‘It's not all Sequins and Bikinis? Power, Performance and Play in the Leeds and Trinidad Carnival.’
Dr Emily Marshall, Senior Lecturer in Postcolonial Literature, Leeds Beckett University
The Midnight Robber, in his black sombrero adorned with skulls and coffin-shaped shoes, is a mysterious masquerade character from the Trinidad carnival. He exemplifies many of the practices which were central to Caribbean carnival culture - resistance to officialdom, linguistic innovation and the disruptive nature of play, parody and humour.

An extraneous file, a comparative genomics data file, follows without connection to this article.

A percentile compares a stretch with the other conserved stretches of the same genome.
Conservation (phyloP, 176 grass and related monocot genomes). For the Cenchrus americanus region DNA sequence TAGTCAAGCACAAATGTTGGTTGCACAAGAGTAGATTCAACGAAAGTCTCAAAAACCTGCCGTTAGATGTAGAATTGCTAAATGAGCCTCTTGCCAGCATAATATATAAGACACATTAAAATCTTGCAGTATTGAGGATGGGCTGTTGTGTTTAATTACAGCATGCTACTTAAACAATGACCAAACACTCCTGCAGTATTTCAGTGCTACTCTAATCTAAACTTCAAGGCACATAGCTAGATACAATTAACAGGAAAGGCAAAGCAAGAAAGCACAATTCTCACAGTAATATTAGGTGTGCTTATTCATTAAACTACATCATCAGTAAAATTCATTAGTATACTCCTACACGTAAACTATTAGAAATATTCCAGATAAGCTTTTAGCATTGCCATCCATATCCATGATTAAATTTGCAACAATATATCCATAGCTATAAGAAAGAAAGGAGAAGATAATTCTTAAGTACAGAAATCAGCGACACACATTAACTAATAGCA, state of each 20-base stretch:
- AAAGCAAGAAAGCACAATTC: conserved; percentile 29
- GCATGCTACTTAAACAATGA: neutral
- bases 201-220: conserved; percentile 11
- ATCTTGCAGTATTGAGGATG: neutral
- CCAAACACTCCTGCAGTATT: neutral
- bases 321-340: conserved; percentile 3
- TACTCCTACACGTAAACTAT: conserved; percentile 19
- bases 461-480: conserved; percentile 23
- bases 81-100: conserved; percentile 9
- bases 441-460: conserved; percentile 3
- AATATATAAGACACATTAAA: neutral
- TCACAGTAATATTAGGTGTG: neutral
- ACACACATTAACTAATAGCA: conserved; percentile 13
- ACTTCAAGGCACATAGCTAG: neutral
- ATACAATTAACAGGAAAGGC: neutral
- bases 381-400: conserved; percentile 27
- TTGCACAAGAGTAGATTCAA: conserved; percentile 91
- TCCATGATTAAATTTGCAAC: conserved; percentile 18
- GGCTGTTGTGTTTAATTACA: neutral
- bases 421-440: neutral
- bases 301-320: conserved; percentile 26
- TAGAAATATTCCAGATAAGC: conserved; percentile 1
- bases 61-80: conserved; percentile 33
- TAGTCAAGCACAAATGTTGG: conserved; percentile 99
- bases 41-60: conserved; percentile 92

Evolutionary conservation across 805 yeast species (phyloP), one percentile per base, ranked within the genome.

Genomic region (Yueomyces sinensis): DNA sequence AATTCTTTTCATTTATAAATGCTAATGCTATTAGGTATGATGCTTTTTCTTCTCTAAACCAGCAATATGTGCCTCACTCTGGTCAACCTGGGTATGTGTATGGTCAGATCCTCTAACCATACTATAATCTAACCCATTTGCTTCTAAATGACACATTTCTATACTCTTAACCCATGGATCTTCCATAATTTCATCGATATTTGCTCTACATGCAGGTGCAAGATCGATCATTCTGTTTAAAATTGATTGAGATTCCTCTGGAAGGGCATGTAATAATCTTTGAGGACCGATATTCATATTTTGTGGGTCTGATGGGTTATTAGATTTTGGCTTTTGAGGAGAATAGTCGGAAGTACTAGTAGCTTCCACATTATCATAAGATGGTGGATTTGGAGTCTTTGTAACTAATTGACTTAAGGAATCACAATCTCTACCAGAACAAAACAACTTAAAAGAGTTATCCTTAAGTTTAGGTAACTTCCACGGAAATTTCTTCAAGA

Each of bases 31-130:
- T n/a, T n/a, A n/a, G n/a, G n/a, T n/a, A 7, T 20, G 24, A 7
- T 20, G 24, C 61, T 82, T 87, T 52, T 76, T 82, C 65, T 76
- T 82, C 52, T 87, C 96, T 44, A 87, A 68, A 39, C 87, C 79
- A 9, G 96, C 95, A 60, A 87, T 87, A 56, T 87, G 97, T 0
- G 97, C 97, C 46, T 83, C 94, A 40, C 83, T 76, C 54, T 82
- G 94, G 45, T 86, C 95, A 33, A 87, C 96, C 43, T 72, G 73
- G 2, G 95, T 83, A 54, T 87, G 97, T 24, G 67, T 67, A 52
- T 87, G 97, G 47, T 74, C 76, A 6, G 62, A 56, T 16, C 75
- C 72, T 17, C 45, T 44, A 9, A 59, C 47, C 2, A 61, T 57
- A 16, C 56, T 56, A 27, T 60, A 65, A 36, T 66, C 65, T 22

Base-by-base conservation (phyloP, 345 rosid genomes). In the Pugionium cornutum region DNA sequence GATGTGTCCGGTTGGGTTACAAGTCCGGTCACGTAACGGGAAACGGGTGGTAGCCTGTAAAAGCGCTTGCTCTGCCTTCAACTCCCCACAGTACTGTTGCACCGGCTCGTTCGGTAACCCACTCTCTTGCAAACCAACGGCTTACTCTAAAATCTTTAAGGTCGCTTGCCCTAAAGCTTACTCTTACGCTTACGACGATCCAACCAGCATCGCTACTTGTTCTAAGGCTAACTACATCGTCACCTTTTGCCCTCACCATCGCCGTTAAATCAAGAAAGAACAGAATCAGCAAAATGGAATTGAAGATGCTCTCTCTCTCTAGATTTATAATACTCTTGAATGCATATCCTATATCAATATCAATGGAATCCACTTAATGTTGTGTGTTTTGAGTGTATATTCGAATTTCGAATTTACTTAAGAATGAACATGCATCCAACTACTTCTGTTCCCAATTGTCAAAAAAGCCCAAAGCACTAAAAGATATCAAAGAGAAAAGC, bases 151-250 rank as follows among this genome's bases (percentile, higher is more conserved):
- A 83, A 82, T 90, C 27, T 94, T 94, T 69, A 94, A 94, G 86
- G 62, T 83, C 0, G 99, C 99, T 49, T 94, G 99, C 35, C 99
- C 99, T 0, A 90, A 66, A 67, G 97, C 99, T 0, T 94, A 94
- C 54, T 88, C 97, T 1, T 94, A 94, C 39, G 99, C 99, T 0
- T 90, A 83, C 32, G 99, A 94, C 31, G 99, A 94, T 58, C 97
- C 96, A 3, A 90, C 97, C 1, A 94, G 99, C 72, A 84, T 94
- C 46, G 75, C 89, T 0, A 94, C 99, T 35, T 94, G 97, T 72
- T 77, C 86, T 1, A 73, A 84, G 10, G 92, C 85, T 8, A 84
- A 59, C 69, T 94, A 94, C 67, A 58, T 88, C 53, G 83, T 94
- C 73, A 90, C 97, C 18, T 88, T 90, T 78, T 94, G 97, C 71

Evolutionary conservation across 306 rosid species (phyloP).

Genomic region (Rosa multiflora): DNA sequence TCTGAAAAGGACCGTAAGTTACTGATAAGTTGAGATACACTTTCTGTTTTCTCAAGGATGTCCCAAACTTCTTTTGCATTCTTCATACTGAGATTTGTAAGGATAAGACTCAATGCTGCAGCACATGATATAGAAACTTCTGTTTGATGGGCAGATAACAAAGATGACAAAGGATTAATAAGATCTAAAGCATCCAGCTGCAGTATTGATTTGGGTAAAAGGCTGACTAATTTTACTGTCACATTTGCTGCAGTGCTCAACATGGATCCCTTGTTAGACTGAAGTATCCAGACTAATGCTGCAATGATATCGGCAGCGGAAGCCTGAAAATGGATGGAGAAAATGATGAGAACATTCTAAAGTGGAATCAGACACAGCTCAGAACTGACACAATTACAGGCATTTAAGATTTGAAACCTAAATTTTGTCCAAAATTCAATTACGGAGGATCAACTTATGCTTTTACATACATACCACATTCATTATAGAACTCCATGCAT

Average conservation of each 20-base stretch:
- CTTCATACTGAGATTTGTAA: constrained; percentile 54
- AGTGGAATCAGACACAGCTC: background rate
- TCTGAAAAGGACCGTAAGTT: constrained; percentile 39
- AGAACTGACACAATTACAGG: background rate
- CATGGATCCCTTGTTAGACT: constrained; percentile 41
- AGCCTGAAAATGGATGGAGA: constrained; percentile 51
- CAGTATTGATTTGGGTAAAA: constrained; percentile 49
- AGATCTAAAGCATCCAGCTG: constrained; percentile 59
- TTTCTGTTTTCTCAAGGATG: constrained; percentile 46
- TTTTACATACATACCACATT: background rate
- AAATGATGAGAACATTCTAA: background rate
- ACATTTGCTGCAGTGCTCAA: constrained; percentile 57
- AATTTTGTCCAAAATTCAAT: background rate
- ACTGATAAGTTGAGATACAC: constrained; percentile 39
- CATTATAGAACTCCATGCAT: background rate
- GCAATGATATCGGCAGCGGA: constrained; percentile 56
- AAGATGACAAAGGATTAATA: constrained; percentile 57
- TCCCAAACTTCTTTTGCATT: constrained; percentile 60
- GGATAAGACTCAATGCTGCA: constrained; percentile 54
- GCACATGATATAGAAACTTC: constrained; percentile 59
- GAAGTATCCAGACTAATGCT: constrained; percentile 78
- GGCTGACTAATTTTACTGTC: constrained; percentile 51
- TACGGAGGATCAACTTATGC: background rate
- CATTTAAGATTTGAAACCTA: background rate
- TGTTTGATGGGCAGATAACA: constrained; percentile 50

Today, the traditional Midnight Robber is rarely found in the carnival procession. Dr Emily Marshall has questioned the extent to which contemporary Caribbean carnival practices in Leeds and Trinidad continue to provide a challenge to officialdom – or do they, paradoxically, reinstate the rules?This event was part of the 'Leeds Cultural Conversations' series, presented by Leeds Beckett University and Leeds City Council. 'Leeds Cultural Conversations' are a series of monthly talks programmes by the Centre for Culture & the Arts at Leeds Beckett University. For more information on the series please visit www.leedsbeckett.ac.uk/LCC.